Maundy Thursday. Service.

‘If I, your Lord and Teacher, have washed your feet, you also ought to wash each other’s feet’. In the world of Jesus’ time, washing another person’s feet was not a glamourous task, it was not an important or honourable task, it was not a particularly special or unusual task. It was a job that needed doing, in a world of bare feet and sandals, feet would pick up the dirt and the grime of the world, and so they needed to be made clean. It was the job of a servant – necessary, mundane, sometimes pretty gross.

It is this job that Jesus uses to explain his own ministry, his own nature.  This everyday, bottom-of-the-heap job of caring that Jesus chose to show his love, and to demonstrate how we should love each other.   These days, in these strange, worrying times, I see a lot of people following this holy path.  I see a lot of people carrying out the jobs that no one else really wants to do, a lot of people working hard day and night to get jobs done.  A lot of people stepping into that space between the grime and danger of the world, and the comfort and safety of home. 

The ITU nurse who wipes a gloved hand across a sweating brow, the bin man who continues to work among the dirt which now seems to cling with fear, the bus drivers smiling behind glass screens which do not, which cannot offer enough protection.  The teachers who keep going into schools.  The midwives who leave their own children to bring new life safely to another family.  The funeral directors who say so much with a smile, where a hug cannot be given.  The children who wave through the window as people pass lonely by.  The families celebrating, commemorating, sorrowing by phone or through screens.  And all of You. The servants who stay at home.  The servants who step onto the front line.

The thing is, these ways of service have always been among us, I just think that we haven’t noticed them before, we haven’t honoured them.  A ray of light in this dark situation is the way that we have come together, as we will tonight, to recognise the amazing things that we are all doing to love each other.  In his own time, on this same night, Jesus took a towel, bent down, cast aside all pretentions of importance and status, and claimed the honour of a servant, he washed and scrubbed and cleansed feet, and souls.  And now we must all carry on that work.  In the famous words attributed to St Teresa of Avila, which resonate so strongly as we honour and acknowledge those who serve us, as Jesus instructed..

“Christ has no body now but yours. No hands, no feet on earth but yours. Yours are the eyes through which he looks compassion on this world. Yours are the feet with which he walks to do good. Yours are the hands through which he blesses all the world. Yours are the hands, yours are the feet, yours are the eyes, you are his body. Christ has no body now on earth but yours.”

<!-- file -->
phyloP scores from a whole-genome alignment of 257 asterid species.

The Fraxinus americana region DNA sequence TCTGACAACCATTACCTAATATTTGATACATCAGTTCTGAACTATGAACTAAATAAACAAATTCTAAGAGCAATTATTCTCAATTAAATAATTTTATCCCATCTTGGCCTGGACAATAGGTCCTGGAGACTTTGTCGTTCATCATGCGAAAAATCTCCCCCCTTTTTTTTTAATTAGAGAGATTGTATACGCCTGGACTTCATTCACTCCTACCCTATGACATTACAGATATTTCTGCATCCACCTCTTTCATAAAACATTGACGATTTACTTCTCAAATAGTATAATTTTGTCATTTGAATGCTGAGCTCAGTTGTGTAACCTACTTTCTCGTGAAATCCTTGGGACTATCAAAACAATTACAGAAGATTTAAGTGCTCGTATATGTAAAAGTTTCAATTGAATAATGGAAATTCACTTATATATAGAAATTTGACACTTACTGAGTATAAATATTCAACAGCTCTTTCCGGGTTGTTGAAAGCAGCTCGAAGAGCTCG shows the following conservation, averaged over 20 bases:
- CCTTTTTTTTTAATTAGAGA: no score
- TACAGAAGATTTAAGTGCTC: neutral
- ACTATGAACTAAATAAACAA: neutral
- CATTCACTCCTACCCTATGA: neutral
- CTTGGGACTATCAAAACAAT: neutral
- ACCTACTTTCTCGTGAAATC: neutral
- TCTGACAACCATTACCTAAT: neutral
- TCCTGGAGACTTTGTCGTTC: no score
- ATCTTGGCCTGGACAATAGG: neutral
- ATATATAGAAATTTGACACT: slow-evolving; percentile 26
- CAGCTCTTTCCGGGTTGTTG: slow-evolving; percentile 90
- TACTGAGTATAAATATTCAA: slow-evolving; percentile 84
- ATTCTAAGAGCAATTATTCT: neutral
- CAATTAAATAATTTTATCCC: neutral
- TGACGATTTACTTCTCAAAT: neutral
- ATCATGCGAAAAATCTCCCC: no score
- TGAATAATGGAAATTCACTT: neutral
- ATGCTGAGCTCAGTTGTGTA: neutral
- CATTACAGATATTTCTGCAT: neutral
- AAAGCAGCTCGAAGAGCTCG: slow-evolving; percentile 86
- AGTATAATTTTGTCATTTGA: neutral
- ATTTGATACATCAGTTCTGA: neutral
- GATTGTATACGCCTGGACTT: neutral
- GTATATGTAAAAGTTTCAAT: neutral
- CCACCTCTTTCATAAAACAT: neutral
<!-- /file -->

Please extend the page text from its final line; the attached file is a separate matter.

If you know these things, Jesus said, you are blessed if you do them.

Amen.

And so, let us pray…

Let us pray in thanks for those who serve us.  For those who serve in this parish, and across the country, across the world. For the hands that are Christ’s hands – washing the sick, driving the vans, delivering supplies.  For the feet that are Christ’s feet, up and down hospital corridors, or in nighttime warehouses, on quiet streets.  For the itchy feet which must stay inside.  For the bodies that are Christ’s body, the bodies that are unprotected, for the bodies that stand still when they long to rush and help, and hold.  Be with who serve, and protect and hold us at this time.

Lord, in your mercy.

Let us pray in hope for those who suffer. For those affected directly by the virus. For those who must watch as loved ones are in pain. For those who feel trapped, in body or soul. For those who are sick, those awaiting test results, those worried about finances and futures. Draw near to all who need your comfort and healing tonight.

Lord in your mercy

Let us pray for those who draw near to death.  For those alone, for those who will die this night.  For those who mourn, for those whose grief cuts deep.  For those remembering loved ones, and happier times.  May they know your comfort and peace.

Lord in your mercy

Lord we pray for all those who love you, all those who long for you, those who are yet to know you.  We pray for those who in the dark of this night will doubt you, and those who will run to you.  Wherever we are, may we know your presence and the depth of your love for us.

Amen

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